Monday, July 11, 2011

Chip: The Story


“Nick, you have to come down here and pick up a duckling for me.” It was Ciera, and she spoke less in words and more in syllables smashed together.

“What? A duckling?”

“Yeah, come down here, a woman found a baby duck and I volunteered to take care of it. So can you come here?”

“Umm...ok, I'll be there soon.” I hung up the phone and tried to imagine what was going on down at the restaurant. A baby duck was with some woman who had discovered it and I was going to pick it up. Maybe it was just on the sidewalk as the valet's parked the cars. Maybe it was chirping while people barely avoided stepping on it. It was hungry and cold and lonely. I packed up my things from my grandparents house, gathered some latex gloves and a box, and jumped in the car. I drove fast and arrived in about half of the usual time.

Aquariva is a restaurant situated on the South Waterfront of Portland. It is on a tiny street with some office buildings and the Avalon Hotel, which it is attached to. Aquariva used to be called the Rusty Pelican. I think it was renovated since then because it now has a modern look and huge windows that look out on the river—that doesn't really fit the old name. Behind the restaurant is a pedestrian trail where the fitness obsessed citizens of Portland walk, bike, and jog. Ciera just started hostessing there and she seems to like it.

When I got there it was the peak of meal time. The cul-de-sac it was situated in was filled with cars. Typical. The business buildings next to Aquariva are malicious. They tow anyone. Aquariva, to counter this, has instituted a mandatory valet service to try to curb instances of towing. So when I arrived I went to the valet. He recognized me and asked if I was just picking up. “Yeah, a duckling I think.” He smiled and nodded; told me to go on in.

I entered the restaurant and saw Ciera. The advantage of having your girlfriend as the hostess is that you never have to ask where she is. She looked at me, smiled and gave a slight nod toward the bar. Before I could decipher what that meant an affable woman called my name and motioned me over. “You must be the boyfriend!” She had a box on her lap. She told me the duck was inside and that it had been quiet for the duration of its ordeal. She proffered the box to me, “the restaurant named it Chip.” I took it, said a quick goodbye to Ciera, and left the restaurant.

As I walked back to the car, a couple was heading in, and suddenly, Chip chirped. I stopped momentarily, embarrassed. The valet looked at me funny and I told him, “I guess I have a duckling.”

He smiled as if to say, “you don't know what you are getting yourself into.” He was probably right. I set the box gently down. Checked all of the mirrors twice, and drove off. I drove slowly and carefully. I turned the radio off. I wanted to do anything to reduce the stress of the bird. I pulled into Mama's driveway, and opened the box. The original box was far too small, so I was going to transfer it to a larger one. I put paper towels at the bottom of the box and put on the latex gloves. I was excited and timid. I wanted to cut my human contact down to zero.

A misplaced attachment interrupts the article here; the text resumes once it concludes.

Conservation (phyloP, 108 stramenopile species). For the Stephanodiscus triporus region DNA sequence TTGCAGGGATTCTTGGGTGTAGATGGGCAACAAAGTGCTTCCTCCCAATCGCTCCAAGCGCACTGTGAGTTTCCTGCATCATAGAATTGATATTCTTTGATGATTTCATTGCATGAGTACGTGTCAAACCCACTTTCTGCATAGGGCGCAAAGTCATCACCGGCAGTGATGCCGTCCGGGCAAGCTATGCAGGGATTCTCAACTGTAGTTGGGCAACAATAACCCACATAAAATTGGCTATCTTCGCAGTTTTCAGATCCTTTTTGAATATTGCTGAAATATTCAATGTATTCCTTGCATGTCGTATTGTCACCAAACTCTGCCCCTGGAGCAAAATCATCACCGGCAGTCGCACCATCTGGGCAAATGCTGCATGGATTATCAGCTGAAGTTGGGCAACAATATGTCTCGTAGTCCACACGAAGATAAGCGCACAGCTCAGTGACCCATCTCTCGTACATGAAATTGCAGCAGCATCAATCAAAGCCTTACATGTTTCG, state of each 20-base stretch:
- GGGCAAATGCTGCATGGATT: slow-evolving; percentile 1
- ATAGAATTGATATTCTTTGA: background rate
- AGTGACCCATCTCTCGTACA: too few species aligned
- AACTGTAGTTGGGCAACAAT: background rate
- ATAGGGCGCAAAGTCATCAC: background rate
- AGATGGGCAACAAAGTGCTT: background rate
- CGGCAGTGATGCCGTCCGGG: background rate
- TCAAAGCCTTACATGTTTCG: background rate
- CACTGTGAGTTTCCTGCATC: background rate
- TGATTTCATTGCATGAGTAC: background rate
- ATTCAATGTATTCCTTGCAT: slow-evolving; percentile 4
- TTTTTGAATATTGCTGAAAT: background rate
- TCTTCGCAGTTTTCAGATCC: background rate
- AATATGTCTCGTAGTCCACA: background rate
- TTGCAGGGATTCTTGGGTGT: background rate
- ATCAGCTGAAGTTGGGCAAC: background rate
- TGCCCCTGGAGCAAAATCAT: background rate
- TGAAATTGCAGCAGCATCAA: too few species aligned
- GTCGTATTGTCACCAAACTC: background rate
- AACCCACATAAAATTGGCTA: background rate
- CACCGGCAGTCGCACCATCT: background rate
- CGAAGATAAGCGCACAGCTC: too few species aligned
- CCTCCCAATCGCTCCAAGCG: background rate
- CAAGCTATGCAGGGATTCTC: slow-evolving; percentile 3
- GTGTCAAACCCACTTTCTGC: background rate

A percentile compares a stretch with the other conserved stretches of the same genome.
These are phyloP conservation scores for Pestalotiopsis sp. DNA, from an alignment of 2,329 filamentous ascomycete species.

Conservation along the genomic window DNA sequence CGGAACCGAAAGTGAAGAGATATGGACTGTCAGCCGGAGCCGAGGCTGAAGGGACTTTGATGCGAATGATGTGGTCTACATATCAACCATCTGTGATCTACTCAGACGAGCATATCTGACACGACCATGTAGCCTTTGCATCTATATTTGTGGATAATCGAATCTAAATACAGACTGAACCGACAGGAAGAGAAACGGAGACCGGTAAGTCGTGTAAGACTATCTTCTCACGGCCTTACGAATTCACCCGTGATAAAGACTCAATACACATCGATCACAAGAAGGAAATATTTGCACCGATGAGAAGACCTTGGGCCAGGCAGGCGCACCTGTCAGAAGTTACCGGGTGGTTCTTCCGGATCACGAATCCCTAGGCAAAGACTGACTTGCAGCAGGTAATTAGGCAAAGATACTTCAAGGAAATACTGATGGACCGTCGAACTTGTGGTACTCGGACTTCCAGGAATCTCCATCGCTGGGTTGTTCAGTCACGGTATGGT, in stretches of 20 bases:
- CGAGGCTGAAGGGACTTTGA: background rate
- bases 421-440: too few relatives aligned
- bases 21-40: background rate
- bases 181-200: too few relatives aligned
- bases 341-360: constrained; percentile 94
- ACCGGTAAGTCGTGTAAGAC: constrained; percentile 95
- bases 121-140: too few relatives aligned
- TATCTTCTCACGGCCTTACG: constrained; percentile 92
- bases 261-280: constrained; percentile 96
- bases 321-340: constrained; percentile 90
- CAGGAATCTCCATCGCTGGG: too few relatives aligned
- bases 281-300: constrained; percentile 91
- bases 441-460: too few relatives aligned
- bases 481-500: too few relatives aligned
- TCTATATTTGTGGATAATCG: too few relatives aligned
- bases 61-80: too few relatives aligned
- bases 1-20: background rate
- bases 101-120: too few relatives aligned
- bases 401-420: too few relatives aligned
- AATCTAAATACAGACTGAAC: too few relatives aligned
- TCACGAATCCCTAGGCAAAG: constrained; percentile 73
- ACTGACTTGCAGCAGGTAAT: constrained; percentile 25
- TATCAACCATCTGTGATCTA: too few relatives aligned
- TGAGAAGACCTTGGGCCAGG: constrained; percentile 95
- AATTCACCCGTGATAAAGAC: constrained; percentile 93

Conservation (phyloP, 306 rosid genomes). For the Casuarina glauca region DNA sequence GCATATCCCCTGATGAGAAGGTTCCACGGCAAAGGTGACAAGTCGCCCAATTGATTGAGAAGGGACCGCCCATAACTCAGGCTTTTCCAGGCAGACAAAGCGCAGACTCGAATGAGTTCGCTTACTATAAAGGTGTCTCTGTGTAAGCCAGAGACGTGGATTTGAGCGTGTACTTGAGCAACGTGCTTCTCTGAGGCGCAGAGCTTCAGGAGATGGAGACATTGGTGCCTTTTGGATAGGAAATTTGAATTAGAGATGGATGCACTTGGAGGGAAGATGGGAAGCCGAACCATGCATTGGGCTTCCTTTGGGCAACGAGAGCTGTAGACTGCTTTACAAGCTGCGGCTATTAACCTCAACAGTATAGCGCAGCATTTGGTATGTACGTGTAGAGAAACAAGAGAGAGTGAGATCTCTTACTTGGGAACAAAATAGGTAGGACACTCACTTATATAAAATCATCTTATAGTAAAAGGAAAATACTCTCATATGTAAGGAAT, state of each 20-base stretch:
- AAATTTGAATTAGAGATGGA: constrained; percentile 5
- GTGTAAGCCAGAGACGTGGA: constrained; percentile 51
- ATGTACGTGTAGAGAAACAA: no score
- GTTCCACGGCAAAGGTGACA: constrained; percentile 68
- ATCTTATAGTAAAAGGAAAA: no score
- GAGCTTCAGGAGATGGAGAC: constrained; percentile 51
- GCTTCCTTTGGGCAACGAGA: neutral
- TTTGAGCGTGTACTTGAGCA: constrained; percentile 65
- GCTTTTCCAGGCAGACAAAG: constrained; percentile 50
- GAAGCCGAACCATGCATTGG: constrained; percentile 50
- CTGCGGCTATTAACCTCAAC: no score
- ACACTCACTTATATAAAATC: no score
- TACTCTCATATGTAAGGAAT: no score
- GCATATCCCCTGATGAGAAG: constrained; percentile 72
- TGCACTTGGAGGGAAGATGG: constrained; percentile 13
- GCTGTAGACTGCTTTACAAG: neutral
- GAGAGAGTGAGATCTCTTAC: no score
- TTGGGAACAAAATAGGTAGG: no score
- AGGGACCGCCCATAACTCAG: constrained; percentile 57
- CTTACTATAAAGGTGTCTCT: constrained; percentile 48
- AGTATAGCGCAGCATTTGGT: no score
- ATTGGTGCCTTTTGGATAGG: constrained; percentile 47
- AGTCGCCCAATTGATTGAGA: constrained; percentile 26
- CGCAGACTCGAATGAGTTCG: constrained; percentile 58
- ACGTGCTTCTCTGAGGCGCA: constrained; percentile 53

Once in the box, I could calm down a little and look at it. Chip was adorable. The perfect duckling, he was covered in fuzz and obviously scared. I got him situated and petted him with the glove. I then proceeded to research everything I could on ducklings on the internet. There is a ton by the way. People find ducklings all the time. I was still extremely nervous.

When Ciera got home my nerves subsided. Something kicked in with her and she got it all figured out. She got food, water, bedding, and a bigger box for Chip. Then she held him. Apparently, and I can confirm this, ducklings can be handled. They are fragile, but their social nature and ducks' poor sense of smell makes touching them anything but a faux pas. It is actually a heartwarming experience. Chip's heart was beating a mile a minute, but when Ciera held him close, he just calmed down. They are social and need to be near a source of safety all the time. When he got comfortable in his space, we watched him eat and drink by dipping his beak in the shallow pan and pecking, then shaking his head and repeating the process. It was adorable. We got him actually situated and finally calmed him down. Ciera held him until he fell asleep and we slept.

In the morning I held him, trying to get him to calm down but he was up. So Ciera and I went downstairs with him in his box, thinking he might like a little fresh air. We took the box outside and I went to get some coffee for the two of us. As I was pouring milk into the coffeee, I saw Chip running across the lawn and through the bushes. It was so cute. Except Chip wasn't supposed to do that. He was supposed to be in his box. I went outside.

“He was on the table and then he ran. I tried to catch him but he was too fast.” Ciera was frantic. We searched through the bushes. There was no sign of him. Then we heard his call. A distinct sound. I motioned to Ciera, she ran in the direction of him. It was a funny wake-up call to watch Ciera chase chip in the neighbor's backyard. She caught him and we took him to the Audubon Society without further incident.

Once there, the woman told us that Chip could have been no more than 5 days old. Ducklings are precocial, which means they know how to do drink, eat, run, and quack right out of the eggshell. Kind of an abrupt wake-up call to human superiority where it takes years for us to be so self-sufficient as all that. Most Americans these days still don't know how to run.

Ciera and I reluctantly said goodbye to Chipper and went downtown for a celebratory breakfast.